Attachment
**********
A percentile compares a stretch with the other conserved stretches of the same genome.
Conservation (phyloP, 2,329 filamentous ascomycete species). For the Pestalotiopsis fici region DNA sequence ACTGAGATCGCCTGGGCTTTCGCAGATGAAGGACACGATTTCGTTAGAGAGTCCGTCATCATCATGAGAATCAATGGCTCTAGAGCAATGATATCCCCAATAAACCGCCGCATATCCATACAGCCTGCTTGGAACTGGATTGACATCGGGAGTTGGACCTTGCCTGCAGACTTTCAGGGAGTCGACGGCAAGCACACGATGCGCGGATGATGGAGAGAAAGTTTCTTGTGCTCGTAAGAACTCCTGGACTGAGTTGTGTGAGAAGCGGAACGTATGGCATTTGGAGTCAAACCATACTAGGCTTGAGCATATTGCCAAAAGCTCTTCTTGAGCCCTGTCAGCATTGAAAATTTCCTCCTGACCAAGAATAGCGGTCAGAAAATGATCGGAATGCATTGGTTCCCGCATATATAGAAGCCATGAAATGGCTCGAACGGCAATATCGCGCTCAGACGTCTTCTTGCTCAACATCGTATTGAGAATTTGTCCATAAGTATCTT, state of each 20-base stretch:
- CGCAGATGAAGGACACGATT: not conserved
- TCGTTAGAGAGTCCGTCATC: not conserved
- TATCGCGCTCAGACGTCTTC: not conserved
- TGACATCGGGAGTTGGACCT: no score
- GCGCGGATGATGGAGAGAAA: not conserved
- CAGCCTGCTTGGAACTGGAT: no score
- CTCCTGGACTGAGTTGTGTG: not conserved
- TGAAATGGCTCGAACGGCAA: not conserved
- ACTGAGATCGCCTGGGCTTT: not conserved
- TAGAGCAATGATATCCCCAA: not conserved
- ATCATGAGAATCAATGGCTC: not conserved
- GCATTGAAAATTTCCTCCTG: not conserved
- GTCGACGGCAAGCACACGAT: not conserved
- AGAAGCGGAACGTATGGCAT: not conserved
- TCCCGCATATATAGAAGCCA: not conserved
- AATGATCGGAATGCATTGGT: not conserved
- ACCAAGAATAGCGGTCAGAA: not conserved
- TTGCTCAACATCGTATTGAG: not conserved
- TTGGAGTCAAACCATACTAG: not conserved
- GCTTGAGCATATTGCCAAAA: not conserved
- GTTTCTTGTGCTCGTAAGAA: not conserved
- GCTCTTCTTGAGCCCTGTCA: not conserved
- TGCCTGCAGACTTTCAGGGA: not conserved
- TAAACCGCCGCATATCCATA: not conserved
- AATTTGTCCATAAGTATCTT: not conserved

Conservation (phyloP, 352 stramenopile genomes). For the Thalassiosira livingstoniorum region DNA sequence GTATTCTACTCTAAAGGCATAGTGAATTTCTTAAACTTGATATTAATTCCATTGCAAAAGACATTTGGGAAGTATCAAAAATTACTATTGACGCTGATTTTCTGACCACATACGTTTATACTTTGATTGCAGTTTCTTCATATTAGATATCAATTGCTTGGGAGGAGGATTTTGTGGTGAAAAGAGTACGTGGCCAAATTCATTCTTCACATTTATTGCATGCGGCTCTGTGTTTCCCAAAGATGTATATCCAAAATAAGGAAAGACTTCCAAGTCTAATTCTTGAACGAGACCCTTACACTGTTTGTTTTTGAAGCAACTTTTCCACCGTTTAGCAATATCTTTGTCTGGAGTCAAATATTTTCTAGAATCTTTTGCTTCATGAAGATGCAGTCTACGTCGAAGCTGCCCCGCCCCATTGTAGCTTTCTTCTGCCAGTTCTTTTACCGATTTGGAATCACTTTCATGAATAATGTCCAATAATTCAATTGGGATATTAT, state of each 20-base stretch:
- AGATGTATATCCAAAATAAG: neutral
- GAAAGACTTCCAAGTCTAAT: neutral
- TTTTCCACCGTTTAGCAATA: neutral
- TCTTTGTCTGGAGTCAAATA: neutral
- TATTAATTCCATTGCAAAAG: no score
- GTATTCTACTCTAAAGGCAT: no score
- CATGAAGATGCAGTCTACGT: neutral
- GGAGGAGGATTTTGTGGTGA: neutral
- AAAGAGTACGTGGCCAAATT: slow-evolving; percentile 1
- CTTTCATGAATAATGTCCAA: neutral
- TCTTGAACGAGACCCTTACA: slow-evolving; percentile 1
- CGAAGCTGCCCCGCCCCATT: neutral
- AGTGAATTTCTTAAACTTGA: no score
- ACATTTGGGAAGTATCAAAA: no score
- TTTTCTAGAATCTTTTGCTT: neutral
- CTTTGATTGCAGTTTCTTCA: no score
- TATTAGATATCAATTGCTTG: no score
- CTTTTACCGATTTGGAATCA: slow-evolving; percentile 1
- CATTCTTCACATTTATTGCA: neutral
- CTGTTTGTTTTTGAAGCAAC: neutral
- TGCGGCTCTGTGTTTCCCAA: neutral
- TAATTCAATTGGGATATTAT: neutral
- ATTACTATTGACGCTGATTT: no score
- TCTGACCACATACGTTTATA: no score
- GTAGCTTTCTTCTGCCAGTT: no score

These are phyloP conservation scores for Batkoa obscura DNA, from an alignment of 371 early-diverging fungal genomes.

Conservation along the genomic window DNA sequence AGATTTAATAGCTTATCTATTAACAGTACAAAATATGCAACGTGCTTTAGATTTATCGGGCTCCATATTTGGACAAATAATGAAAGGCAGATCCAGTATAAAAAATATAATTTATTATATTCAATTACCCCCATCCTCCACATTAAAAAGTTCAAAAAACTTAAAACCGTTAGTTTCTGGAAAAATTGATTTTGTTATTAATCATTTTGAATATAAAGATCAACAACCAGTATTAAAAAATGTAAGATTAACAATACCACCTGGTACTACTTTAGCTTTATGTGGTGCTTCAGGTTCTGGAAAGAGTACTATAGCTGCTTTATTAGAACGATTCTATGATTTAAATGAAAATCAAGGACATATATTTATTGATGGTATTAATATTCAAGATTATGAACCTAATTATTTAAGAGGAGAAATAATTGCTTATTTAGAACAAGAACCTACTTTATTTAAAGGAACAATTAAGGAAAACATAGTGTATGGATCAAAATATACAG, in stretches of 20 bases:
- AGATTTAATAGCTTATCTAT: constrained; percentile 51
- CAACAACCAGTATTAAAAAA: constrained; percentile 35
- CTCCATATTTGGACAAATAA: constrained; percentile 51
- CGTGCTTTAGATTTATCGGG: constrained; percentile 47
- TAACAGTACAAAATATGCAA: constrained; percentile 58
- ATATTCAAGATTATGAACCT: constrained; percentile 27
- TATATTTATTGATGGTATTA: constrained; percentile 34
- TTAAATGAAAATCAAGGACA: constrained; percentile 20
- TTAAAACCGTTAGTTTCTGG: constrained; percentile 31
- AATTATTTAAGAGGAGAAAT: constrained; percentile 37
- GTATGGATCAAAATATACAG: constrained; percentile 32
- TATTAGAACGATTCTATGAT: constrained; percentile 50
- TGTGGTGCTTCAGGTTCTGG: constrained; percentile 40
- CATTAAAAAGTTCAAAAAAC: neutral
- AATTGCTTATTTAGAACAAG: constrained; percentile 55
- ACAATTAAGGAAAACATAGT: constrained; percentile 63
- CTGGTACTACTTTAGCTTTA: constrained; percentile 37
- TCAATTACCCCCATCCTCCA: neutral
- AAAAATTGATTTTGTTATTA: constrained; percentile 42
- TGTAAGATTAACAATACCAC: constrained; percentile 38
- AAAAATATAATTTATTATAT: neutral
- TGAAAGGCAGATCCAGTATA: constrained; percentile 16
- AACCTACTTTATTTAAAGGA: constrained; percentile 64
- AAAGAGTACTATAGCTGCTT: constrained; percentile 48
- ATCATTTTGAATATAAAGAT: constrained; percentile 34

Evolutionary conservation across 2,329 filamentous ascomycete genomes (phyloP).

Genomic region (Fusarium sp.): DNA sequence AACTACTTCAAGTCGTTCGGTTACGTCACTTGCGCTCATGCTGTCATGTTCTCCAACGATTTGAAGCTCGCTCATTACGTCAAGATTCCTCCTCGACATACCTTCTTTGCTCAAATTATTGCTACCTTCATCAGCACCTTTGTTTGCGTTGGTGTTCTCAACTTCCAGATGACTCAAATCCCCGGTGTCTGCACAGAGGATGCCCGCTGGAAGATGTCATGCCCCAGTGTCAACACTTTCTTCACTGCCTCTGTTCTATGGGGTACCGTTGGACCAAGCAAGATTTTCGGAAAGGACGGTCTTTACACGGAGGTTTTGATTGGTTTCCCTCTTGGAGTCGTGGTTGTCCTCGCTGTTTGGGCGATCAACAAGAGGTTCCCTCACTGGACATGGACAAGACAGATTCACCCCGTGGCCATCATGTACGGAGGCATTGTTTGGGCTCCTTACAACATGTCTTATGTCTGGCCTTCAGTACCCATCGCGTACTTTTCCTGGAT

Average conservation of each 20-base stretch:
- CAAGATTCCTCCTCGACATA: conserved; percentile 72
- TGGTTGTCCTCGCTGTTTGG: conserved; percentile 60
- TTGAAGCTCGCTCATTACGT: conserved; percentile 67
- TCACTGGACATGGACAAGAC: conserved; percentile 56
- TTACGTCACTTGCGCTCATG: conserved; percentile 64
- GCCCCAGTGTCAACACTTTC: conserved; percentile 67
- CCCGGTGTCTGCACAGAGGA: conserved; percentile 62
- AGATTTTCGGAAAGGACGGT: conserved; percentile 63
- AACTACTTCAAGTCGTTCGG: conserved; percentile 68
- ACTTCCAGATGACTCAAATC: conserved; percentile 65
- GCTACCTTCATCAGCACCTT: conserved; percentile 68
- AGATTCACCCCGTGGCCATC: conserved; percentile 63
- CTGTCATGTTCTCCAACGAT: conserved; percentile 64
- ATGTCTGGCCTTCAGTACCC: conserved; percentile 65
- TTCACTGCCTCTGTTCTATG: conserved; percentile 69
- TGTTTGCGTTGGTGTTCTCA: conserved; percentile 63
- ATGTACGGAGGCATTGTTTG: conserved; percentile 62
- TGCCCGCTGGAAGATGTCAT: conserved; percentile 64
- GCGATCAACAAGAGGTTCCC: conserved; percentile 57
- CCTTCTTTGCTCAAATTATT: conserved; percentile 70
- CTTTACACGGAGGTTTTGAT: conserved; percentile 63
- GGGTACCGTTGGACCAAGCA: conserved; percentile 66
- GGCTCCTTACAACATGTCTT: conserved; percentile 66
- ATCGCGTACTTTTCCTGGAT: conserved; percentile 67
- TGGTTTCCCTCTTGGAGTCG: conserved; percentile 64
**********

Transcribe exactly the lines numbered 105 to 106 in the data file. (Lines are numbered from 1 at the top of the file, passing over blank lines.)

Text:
- GGGTACCGTTGGACCAAGCA: conserved; percentile 66
- GGCTCCTTACAACATGTCTT: conserved; percentile 66